Despite the bleak portrait that he paints, he doesn’t believe that the U.S. necessarily has to be like this. He offers five proposals that he says might help the country return to more equal footing. Some are fairly clear levers that many before him have recommending pulling: expanding access to and improving public education (particularly early education), repairing infrastructure, investing less in programs like prisons that oppress poor minorities, and increasing funding for those that can help build social capital and increase economic mobility. But other suggestions of his are more ambitious and involve fundamentally changing the cultural beliefs that have been reinforced over generations. Temin advocates doing away with the belief that private agencies can act in the interest of all citizens in the way that public entities can, and should. His final recommendation is to address systemic racism by reviving the spirit of the Second Reconstruction of the 1960s and 1970s, when civil-rights legislation helped to desegregate schools and give black Americans more political and economic power.
Temin notes that not all of these things need to be accomplished in order for America to reverse the increasingly divided path it’s on. But at the moment, implementing even one of these recommendations would prove a tall order.
The answer to why communism doesn't work is because:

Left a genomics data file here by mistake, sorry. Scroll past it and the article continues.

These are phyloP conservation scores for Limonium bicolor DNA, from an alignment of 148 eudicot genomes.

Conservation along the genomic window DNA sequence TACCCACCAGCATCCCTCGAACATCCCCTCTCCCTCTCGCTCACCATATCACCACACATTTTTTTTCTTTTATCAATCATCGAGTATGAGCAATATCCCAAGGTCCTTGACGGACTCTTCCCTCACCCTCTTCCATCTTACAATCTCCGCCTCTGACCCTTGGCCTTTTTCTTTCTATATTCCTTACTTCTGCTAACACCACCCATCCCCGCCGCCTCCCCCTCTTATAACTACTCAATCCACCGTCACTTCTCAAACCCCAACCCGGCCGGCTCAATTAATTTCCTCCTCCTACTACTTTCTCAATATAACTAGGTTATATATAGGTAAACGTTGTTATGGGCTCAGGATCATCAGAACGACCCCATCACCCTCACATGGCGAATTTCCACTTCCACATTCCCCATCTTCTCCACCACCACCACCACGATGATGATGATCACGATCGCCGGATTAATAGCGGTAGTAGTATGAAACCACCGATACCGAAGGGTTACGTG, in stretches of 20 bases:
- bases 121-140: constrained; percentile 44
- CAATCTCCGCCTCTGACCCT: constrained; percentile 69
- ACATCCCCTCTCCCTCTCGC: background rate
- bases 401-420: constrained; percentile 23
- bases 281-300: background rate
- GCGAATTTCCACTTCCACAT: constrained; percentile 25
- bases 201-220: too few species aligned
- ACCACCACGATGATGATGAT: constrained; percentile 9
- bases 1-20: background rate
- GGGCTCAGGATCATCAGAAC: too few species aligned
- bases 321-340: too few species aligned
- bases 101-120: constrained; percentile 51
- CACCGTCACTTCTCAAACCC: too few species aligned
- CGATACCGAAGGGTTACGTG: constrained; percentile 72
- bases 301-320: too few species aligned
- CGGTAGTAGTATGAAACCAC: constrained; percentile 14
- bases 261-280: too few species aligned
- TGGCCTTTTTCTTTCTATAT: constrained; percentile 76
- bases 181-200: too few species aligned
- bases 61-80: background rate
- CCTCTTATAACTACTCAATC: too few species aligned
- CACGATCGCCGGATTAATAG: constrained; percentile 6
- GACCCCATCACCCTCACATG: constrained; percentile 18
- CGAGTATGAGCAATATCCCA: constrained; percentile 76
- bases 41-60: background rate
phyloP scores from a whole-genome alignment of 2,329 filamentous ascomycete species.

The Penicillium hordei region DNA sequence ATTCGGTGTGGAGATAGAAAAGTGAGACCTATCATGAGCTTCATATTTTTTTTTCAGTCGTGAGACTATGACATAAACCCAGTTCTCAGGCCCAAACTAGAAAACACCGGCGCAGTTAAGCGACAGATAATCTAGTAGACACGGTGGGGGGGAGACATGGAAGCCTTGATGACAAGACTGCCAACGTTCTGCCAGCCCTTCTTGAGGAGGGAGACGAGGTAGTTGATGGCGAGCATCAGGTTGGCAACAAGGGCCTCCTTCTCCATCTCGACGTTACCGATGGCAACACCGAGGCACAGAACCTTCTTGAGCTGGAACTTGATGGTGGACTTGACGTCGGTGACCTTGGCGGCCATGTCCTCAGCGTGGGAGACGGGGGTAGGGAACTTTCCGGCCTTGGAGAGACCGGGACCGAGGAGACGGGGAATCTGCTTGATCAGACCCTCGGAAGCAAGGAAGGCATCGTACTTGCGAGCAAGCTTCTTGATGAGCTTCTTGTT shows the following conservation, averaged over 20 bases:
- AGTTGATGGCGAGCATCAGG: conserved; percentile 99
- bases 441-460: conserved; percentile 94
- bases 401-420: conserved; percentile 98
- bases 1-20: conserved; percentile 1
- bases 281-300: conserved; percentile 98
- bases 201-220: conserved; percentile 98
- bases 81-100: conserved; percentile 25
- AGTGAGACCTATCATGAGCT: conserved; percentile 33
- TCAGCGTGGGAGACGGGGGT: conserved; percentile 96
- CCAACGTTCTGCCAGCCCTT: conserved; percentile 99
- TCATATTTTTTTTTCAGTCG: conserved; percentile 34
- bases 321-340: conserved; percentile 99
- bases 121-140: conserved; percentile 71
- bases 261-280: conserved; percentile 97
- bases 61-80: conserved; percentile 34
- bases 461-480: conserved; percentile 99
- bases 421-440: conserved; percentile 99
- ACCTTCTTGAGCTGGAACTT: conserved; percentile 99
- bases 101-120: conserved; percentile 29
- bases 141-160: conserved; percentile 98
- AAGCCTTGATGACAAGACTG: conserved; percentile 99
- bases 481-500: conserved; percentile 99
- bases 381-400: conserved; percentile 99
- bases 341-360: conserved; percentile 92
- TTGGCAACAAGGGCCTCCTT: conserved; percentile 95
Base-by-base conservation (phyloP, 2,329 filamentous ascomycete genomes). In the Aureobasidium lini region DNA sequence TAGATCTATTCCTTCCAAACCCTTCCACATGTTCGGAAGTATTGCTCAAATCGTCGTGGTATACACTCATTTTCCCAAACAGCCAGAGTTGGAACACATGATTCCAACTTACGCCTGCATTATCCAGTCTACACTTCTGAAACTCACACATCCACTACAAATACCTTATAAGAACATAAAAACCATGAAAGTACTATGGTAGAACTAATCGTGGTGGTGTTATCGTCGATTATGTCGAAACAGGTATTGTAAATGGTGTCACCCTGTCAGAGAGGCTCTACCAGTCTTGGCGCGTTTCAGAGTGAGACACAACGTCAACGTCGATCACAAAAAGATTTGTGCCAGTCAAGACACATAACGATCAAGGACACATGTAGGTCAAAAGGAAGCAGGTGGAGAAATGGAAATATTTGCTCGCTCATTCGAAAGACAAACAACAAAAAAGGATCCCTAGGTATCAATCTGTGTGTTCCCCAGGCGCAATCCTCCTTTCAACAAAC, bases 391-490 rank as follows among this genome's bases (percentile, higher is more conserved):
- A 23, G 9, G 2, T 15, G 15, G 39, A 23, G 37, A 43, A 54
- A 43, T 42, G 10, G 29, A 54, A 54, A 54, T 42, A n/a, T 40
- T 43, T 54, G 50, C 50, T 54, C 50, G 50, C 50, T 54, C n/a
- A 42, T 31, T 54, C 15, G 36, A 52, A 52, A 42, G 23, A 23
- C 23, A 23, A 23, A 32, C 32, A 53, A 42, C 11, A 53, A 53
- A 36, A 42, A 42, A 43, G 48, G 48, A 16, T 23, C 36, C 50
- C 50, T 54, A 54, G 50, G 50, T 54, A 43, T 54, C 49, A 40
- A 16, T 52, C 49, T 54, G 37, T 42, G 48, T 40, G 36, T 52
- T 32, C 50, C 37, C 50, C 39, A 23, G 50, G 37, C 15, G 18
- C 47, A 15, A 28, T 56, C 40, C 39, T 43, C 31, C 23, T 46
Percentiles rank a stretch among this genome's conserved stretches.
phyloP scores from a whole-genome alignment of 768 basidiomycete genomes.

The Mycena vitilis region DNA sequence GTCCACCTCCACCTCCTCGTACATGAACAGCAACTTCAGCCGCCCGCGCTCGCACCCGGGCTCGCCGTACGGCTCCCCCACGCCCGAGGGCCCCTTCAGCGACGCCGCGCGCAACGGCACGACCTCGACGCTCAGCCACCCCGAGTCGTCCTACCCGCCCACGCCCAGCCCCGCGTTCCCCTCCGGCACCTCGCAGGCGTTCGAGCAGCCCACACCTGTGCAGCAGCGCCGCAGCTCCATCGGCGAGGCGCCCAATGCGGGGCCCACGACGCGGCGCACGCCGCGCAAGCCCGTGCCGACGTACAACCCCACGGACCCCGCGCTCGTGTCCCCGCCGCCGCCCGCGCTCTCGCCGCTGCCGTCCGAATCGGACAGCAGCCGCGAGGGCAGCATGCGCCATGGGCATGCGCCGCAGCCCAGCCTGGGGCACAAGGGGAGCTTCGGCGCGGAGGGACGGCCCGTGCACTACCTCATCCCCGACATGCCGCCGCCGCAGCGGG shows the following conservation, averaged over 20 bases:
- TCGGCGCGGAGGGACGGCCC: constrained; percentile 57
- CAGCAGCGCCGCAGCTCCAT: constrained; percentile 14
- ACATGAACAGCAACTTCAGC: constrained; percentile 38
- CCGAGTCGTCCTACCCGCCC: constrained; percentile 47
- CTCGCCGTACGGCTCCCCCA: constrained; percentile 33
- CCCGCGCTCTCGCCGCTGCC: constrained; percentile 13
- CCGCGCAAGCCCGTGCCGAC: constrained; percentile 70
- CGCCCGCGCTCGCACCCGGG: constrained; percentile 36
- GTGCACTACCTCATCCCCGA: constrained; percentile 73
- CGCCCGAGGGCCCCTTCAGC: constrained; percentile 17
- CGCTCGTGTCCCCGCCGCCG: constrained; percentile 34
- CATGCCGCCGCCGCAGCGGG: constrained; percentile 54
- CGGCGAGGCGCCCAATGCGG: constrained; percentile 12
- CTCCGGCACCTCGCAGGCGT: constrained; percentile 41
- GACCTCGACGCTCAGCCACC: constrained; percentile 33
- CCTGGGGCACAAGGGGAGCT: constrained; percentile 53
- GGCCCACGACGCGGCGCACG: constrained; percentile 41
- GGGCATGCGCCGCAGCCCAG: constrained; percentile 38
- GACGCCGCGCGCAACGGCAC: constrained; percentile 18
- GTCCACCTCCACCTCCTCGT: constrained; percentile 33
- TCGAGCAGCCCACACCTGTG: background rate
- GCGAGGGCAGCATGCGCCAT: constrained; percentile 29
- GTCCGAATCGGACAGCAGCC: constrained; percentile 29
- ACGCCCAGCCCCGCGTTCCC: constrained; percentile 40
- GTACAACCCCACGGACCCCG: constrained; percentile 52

1. People want different things from life
2. It requires putting all the control over your life and property in the hands of an outside party.
Besides, "Equality" in property is something that I don't see as necessary versus, "Everyone having a minimum basic standard of living."
While I don't want to get into this debate - like *really* don't want to - you have a very superficial understanding of communism/socialism, such as everyone will "own the exact same ammount of posession"
Idunno where these tropes keep growing from, but in order to have a discussion about a topic, you first need to know that topic. Communism - even at its hardest - refers to worker's control - the abolishment of a profit-based "boss system", where an administrator is able to get your share of the surplus, while you get none, despite you physically working more and harder than he does.
It has nothing to do with relinquishing your physical goods, for some "larger community"
Hell - if you do not step on others, if you do not claim for your own, the fruit of other peoples labour - if you for example sing, or paint, and people shower you with money for your very own labour - under most socialist pinko philosophies: You get to keep that money. It's yours. Which is the point - you - the laborer - dictated your own production.
Well I could post an extremely dedicated explanation as to why it's a bad idea, getting into the uniformity and deterministic viewpoint of society that requires the revolution to be made on behalf of people who don't necessarily want to be liberated or the fact that as a religious person I very much am disinclined to like it as well--or simply comment on its view of economic theory being based on scarcity as well as labor when, in fact, capitalism (for all of its faults) is about production as well as automation but sure let's just agree to disagree.
I don't think it works.
Here’s a poll in Russia I found from 2018
“The number of Russians who want to go back to the USSR has reached 66 percent in 2018,”
“The majority of those nostalgic for the Soviet Union were people older than 55.”
So your meme doesn’t really work since a majority of older Russians who actually lived in the Soviet Union want it back.
And besides, the Soviet Union is not the “be all end all” of Communism. The French revolution for example was particularly bloody